Too late, I realised the bumbling stupidity of the nation of greed based in and around Whitehall had been injecting fear into the minds of millions, through Radio, television and the newspapers. They used commerce, retired politicians no one ever trusted, and by twisting the argument instead of reporting the news, the BBC became the primary tool for disinformation used by the British Government.

Alex Salmonds advisors failed to warn him the perilous act of not identifying a currency strength was to be his downfall, and I wonder now how many of those trusted advisors were actually on the payroll of our subversive government.

A whopping 45% of the adults in Scotland wanted change, needed change, but the campaign was ill thought out. It was essentially too simple, "Wave the Scottish Flag and they will follow". The vast majority of pensioners and a hundred percent of the school-goers would have been far better off, than if they were to stay as part of the UK. National Pride is a powerful weapon, it lifts people, it empowers people, it enables people, and in such a way, National Pride could have driven Scotland through the days, weeks and months of uncertainty while the change-over took place. How many had their passport open, how many read "Her Britannic Majesty's Secretary of State Requests and requires in the Name of Her Majesty all those whom it may concern to allow the bearer to pass freely without let or hindrance, and to afford the bearer such assistance and protection as may be necessary."

There was the very instruction to everyone, play nicely, let each other do what each other needs to do, let people do things and go places without barrier. Instead of trying to force Scottish People to be a part of something they did not want to be.

The UK government and people should have been working in a manner to support the people of Scotland, to allow them to have what they needed, and by cementing ties commercially, industrially and competitively with the Scotland based industry, banking, Health Services, Education Services, Transport and rail services, broadcasting services and most importantly, in matters relating to defence.

We should have created a mutually beneficial Commercial Partner, that would retain Scotland as a friend of the United Kingdom, but totally self controlled. We would be their biggest customer and would treat favourably requests for assistance and defence. We could have been the sole buyer of the oil reserves, and would provide all resources for the Scottish Defence Minister, in return for granting us time to relocate  our Nuclear Deterrent. Open border crossing and access to NATO and the EU would have continued, not as a fractious arm, but as an approved and supported loyal ally.

We did not do Scotland any good whatsoever, and now I feel gutted for my Scottish friends in a part of the world I have lived in and loved, I feel bad for the way we stood on the world stage and stabbed an emerging nation in the heart, and I now no longer trust anything that Mr Cameron and his sick minded bullies care to share. For my part, I utter the most profound apology to everyone in the #yesScotland campaign for every #indyref tweet I made. I was wrong, I made a huge mistake and I will live to regret it for the rest of my life.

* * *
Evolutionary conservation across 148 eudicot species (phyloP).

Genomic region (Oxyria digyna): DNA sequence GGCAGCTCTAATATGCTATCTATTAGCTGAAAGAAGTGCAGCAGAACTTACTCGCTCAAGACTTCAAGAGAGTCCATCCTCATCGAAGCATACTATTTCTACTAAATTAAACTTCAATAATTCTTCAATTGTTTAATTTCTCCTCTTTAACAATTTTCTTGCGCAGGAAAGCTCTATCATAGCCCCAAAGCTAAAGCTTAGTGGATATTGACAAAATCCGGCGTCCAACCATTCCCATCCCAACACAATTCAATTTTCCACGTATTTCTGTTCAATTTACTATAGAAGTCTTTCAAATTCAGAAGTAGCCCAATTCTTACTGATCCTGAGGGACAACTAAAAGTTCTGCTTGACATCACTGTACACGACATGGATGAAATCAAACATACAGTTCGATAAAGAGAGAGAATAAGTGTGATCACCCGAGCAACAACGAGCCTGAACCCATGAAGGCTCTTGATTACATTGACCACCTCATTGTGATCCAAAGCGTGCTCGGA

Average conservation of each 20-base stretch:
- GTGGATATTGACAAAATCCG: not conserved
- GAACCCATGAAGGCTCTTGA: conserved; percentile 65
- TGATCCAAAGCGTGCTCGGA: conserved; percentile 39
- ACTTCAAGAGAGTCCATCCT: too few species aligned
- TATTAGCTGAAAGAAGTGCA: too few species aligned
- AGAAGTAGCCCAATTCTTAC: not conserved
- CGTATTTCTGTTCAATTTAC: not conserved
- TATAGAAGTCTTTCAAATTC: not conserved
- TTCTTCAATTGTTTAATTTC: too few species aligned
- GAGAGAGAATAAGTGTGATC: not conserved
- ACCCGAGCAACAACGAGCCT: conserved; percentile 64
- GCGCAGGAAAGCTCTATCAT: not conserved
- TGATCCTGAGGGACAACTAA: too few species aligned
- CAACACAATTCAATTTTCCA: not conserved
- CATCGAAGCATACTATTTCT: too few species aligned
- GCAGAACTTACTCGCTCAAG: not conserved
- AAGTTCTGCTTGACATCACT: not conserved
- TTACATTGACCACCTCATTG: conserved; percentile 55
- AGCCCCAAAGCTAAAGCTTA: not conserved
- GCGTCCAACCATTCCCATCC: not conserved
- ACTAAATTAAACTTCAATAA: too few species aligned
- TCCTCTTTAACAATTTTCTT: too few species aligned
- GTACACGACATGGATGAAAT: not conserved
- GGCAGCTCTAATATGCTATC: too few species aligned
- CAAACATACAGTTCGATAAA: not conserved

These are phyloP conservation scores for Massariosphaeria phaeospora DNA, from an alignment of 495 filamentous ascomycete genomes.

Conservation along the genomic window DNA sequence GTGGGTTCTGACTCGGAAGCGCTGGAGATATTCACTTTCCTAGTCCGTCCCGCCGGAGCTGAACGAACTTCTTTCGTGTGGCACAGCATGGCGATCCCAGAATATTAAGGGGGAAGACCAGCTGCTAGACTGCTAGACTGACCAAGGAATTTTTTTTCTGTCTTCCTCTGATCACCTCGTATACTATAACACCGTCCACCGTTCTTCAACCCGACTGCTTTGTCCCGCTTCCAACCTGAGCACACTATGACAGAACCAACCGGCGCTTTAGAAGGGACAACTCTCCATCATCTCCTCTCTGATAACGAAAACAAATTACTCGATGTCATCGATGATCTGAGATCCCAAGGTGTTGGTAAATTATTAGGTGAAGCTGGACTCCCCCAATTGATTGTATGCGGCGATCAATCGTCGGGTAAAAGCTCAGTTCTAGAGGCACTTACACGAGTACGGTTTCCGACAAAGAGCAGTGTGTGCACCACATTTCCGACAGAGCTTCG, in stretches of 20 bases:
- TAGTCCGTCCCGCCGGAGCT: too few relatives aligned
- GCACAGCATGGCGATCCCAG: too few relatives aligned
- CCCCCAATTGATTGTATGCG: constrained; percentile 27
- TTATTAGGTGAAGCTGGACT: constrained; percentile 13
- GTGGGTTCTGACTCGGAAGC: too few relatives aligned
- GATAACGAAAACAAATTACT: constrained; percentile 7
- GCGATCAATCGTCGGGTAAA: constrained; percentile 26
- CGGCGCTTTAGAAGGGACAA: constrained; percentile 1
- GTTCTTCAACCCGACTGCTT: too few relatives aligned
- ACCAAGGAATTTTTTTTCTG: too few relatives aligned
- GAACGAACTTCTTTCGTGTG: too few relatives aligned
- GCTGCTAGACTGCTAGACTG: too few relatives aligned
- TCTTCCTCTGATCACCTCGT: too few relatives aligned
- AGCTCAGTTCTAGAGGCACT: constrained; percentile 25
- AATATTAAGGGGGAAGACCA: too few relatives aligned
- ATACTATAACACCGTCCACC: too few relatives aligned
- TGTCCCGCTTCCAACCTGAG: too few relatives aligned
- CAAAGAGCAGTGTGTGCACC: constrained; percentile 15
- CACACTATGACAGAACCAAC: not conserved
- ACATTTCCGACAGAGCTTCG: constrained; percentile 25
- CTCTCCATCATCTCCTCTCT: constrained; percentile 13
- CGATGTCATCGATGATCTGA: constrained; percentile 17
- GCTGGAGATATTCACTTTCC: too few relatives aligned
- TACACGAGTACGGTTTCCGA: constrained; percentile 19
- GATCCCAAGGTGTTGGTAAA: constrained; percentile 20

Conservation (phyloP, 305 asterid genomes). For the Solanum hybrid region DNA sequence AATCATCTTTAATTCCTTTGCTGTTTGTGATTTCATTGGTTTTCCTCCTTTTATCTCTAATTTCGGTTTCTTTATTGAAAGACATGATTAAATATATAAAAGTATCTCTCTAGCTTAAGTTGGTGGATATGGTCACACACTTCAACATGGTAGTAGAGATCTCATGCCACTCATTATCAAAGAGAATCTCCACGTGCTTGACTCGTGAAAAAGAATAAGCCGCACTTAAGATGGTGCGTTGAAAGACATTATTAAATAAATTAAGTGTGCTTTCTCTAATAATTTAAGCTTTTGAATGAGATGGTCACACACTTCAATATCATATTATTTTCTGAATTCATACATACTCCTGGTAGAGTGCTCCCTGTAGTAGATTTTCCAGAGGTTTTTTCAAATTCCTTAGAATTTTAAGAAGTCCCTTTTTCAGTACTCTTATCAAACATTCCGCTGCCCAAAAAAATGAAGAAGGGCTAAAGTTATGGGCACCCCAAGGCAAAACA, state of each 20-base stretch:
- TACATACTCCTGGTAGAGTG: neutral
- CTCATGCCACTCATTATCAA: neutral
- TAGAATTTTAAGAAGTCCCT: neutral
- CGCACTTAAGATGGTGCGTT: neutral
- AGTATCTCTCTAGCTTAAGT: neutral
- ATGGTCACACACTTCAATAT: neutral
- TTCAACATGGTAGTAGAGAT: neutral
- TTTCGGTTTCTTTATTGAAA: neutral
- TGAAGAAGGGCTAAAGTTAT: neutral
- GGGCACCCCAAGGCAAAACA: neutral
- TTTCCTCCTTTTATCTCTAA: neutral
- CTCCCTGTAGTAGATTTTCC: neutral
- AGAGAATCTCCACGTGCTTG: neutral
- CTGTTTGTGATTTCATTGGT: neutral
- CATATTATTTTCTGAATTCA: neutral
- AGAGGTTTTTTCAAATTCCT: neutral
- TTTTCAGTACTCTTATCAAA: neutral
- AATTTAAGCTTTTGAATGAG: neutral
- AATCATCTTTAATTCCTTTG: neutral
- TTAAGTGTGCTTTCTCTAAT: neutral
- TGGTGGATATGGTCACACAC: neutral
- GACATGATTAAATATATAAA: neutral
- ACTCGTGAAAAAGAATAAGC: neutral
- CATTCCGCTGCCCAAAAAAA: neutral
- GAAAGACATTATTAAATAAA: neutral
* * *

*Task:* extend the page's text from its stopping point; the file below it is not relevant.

Wednesday, 20 November 2013

Hanging or beheading. In Pictures

Hanging or beheading. In Pictures  Written by Kaela Street. 20th November 2013

Does your 'right' trump my 'right'?

Abolished in the 20th century, capital punishment was used from the creation of the state in 1707, and in 2004, according to the Wiki on Capital Punishment in the United Kingdom, the European Convention on Human Rights prohibited the restoration of the death penalty for the United Kingdom.

Most British subjects, can define in simple terms, when murdering another human being is wrong. Many people can however, justify why a life should be taken. Not since the last public execution, have people gathered together to witness the beheading or hanging of a person, and sometimes the victim had done no wrong in the eyes of many, simply had the wrong religion or the wrong family allegiance. But we agreed collectively, as a state, that Capital Punishment, the act of taking a life for taking another's life, was fundamentally flawed and morally wrong.

I do not have a care, if you, an unknown person to me, wished to share a picture of an act of murder  to one of your friends. I would ask if you needed to seek help, and I certainly would not want to see it, more especially, I probably would not want my children to see it either. Though I  am well versed in the use of computer searches on the internet, I am willing to bet a 12 year old with intent, could search better than I and if the picture were available on the child's social media site, they would find it simply because they knew they could, and I couldn't. And it is that where my worry lies.

If Mom and Pop un the USA have no regard for their children being given access to images of life being taken, I like to feel we in the United Kingdom are a little better than that. I am not saying the social media site should not allow images of violent life taking, but the wishes of the United Kingdom, or any other civilised country for that matter, should be able to restrict that image from crossing the digital border that separates common sense from the thrill of the gun toting, school children killing countries that host these so called Social Media sites.

My right, to restrict the images my children have access to, should not be trumped by some cash-hungry social networking site in another country, who believes they have a right to publish such images.